COVID-19 infection and lethality in nursing homes was higher during the first wave of the pandemic

During the first wave of the pandemic, the risk of death from COVID-19 in long-term care facilities and nursing homes in the northern part of the country was 48% higher than outside these institutions.

The information results from a study by the Instituto de Saúde Pública da Universidade do Porto (ISPUP), with data referring to the period between April and June of 2020, when the first wave of the COVID-19 pandemic was experienced in Portugal.

The research, published in the Journal of the American Geriatrics Society, sought to assess the infection transmission and its lethality among residents and long-term care facility workers in the Northern region.

Data was collected on age, diagnosis, and prognosis of infection in 247 long-term care facilities in the northern region of the country, totalling 13,376 individuals, of whom 7642 were residents and 6094 were workers.

Increased risk of infection

During the period analysed, 3% of the individuals assessed were infected with the new SARS-CoV-2 coronavirus.

3.5% of the elderly residents in long-term care facilities tested positive for the virus, while 2.4% of the workers in these facilities were infected.

The average age of the residents was 85 years, and the average age of the workers was 46 years. Therefore, considering their age distribution, the residents had an increased risk of infection of 37% compared to the general population. The workers presented double the risk of infection.

48% higher case fatality rate in nursing homes

In addition to the infection rate being higher among long-term care facility residents and workers, the case fatality rate of COVID-19 was found to be 48% higher in residents of these institutions when compared to the general population, taking into account their age distribution.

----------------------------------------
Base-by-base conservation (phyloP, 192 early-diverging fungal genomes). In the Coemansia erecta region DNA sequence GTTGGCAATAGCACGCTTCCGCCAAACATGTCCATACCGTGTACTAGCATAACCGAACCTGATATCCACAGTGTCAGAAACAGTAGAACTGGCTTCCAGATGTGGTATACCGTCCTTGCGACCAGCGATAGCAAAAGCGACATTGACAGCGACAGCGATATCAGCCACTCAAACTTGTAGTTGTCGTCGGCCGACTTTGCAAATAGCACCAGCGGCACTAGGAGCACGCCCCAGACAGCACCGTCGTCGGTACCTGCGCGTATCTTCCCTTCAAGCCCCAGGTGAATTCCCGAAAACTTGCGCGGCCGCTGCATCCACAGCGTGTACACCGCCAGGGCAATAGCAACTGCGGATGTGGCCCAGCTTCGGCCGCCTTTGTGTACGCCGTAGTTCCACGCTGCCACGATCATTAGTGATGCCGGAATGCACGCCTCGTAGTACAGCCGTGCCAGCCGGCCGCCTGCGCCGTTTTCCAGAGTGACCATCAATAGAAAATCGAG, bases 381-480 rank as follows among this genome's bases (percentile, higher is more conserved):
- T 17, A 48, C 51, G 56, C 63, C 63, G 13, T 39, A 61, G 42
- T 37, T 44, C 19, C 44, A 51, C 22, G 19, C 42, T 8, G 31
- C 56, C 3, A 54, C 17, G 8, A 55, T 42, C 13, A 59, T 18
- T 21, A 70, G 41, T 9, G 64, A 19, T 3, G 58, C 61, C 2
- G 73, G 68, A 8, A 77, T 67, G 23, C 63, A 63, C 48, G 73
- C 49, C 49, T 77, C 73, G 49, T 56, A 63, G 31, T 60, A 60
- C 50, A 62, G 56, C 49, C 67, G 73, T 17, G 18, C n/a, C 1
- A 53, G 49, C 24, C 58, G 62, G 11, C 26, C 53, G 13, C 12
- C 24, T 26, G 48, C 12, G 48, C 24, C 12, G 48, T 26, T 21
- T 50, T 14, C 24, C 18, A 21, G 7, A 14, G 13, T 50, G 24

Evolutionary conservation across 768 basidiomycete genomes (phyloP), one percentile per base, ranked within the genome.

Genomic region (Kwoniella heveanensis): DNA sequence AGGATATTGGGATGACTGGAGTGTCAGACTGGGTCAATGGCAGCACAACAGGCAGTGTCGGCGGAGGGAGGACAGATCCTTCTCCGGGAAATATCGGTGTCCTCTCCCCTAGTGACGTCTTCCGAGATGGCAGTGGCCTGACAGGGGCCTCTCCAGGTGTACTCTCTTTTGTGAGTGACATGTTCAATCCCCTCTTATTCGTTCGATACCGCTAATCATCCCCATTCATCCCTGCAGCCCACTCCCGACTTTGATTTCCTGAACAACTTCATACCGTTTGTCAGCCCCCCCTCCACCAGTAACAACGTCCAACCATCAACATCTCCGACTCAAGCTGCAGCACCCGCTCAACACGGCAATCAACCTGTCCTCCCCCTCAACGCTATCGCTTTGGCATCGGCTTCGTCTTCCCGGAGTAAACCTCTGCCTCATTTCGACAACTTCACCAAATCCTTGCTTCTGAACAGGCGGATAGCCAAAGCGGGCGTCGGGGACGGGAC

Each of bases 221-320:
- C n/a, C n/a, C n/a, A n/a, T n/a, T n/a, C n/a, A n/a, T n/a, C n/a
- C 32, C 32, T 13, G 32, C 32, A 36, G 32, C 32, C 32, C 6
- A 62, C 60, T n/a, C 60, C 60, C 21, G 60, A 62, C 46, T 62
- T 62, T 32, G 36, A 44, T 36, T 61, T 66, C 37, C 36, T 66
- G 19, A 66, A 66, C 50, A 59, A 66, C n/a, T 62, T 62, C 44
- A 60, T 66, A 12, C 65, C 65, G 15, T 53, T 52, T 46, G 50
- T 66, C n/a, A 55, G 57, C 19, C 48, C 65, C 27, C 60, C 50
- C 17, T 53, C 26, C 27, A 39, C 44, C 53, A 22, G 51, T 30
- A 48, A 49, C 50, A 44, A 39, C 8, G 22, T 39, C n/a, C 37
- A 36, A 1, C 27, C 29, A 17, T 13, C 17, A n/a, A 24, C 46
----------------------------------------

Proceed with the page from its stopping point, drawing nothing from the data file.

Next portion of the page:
One fifth of the infected elderly residents eventually died of COVID-19, while no deaths were observed among the workers assessed.

Reasons for the high mortality

According to researcher Teresa Leão, first author of the study, “the high mortality among residents may be explained by the severe and varied comorbidities of the population living in long-term care facilities, but also by the management of the virus in these structures at an early stage of the pandemic.”

Similarly, the increased risk of infection observed, especially in some structures, may be linked to the living and working conditions in these types of facilities, typically of higher occupancy, and the lack of workers adequatelly skilled in infection control and proper personal protective equipment. Furthermore, in this period, testing for SARS-CoV-2 was more frequently conducted in nursing homes than in the community at large.

The study, developed under the Epidemiology Research Unit (EPIUnit) of ISPUP, is entitled COVID-19 transmission and case fatality in long-term care facilities during the epidemic first wave.

ISPUP researchers Milton Severo and Henrique Barros also participated in the article.

Image: Pixabay/guvo59


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